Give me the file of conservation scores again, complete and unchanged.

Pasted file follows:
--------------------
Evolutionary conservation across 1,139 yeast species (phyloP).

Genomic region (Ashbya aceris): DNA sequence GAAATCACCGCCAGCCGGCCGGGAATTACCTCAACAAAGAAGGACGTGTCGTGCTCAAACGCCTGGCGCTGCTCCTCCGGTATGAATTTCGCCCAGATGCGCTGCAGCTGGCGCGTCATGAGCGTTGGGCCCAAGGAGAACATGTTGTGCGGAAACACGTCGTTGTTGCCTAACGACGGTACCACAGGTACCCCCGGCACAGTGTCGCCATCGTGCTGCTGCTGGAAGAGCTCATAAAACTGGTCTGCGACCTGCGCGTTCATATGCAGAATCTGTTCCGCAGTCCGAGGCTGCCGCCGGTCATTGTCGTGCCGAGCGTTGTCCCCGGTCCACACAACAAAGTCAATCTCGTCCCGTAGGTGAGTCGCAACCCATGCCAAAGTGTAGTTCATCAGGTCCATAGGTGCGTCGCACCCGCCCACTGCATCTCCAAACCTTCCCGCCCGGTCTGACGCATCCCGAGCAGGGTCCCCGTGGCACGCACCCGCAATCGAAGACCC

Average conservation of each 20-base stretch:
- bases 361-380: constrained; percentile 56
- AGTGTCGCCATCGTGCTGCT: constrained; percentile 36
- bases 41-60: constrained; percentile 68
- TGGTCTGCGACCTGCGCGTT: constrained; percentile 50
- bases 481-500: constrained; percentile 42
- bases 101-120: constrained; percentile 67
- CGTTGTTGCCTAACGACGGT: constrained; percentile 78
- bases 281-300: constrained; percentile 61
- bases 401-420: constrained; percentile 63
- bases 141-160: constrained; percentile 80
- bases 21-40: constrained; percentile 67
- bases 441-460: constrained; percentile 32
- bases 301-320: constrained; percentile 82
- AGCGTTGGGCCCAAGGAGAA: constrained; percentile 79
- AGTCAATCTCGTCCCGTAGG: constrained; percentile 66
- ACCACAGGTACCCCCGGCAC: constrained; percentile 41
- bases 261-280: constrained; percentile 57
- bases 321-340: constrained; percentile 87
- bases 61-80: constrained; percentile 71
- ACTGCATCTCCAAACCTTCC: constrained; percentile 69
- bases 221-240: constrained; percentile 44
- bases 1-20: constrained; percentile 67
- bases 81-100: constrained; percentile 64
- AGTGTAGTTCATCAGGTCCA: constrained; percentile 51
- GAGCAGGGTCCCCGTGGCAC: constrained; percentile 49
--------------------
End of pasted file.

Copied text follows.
Evolutionary conservation across 1,139 yeast species (phyloP).

Genomic region (Ashbya aceris): DNA sequence GAAATCACCGCCAGCCGGCCGGGAATTACCTCAACAAAGAAGGACGTGTCGTGCTCAAACGCCTGGCGCTGCTCCTCCGGTATGAATTTCGCCCAGATGCGCTGCAGCTGGCGCGTCATGAGCGTTGGGCCCAAGGAGAACATGTTGTGCGGAAACACGTCGTTGTTGCCTAACGACGGTACCACAGGTACCCCCGGCACAGTGTCGCCATCGTGCTGCTGCTGGAAGAGCTCATAAAACTGGTCTGCGACCTGCGCGTTCATATGCAGAATCTGTTCCGCAGTCCGAGGCTGCCGCCGGTCATTGTCGTGCCGAGCGTTGTCCCCGGTCCACACAACAAAGTCAATCTCGTCCCGTAGGTGAGTCGCAACCCATGCCAAAGTGTAGTTCATCAGGTCCATAGGTGCGTCGCACCCGCCCACTGCATCTCCAAACCTTCCCGCCCGGTCTGACGCATCCCGAGCAGGGTCCCCGTGGCACGCACCCGCAATCGAAGACCC

Average conservation of each 20-base stretch:
- bases 361-380: constrained; percentile 56
- AGTGTCGCCATCGTGCTGCT: constrained; percentile 36
- bases 41-60: constrained; percentile 68
- TGGTCTGCGACCTGCGCGTT: constrained; percentile 50
- bases 481-500: constrained; percentile 42
- bases 101-120: constrained; percentile 67
- CGTTGTTGCCTAACGACGGT: constrained; percentile 78
- bases 281-300: constrained; percentile 61
- bases 401-420: constrained; percentile 63
- bases 141-160: constrained; percentile 80
- bases 21-40: constrained; percentile 67
- bases 441-460: constrained; percentile 32
- bases 301-320: constrained; percentile 82
- AGCGTTGGGCCCAAGGAGAA: constrained; percentile 79
- AGTCAATCTCGTCCCGTAGG: constrained; percentile 66
- ACCACAGGTACCCCCGGCAC: constrained; percentile 41
- bases 261-280: constrained; percentile 57
- bases 321-340: constrained; percentile 87
- bases 61-80: constrained; percentile 71
- ACTGCATCTCCAAACCTTCC: constrained; percentile 69
- bases 221-240: constrained; percentile 44
- bases 1-20: constrained; percentile 67
- bases 81-100: constrained; percentile 64
- AGTGTAGTTCATCAGGTCCA: constrained; percentile 51
- GAGCAGGGTCCCCGTGGCAC: constrained; percentile 49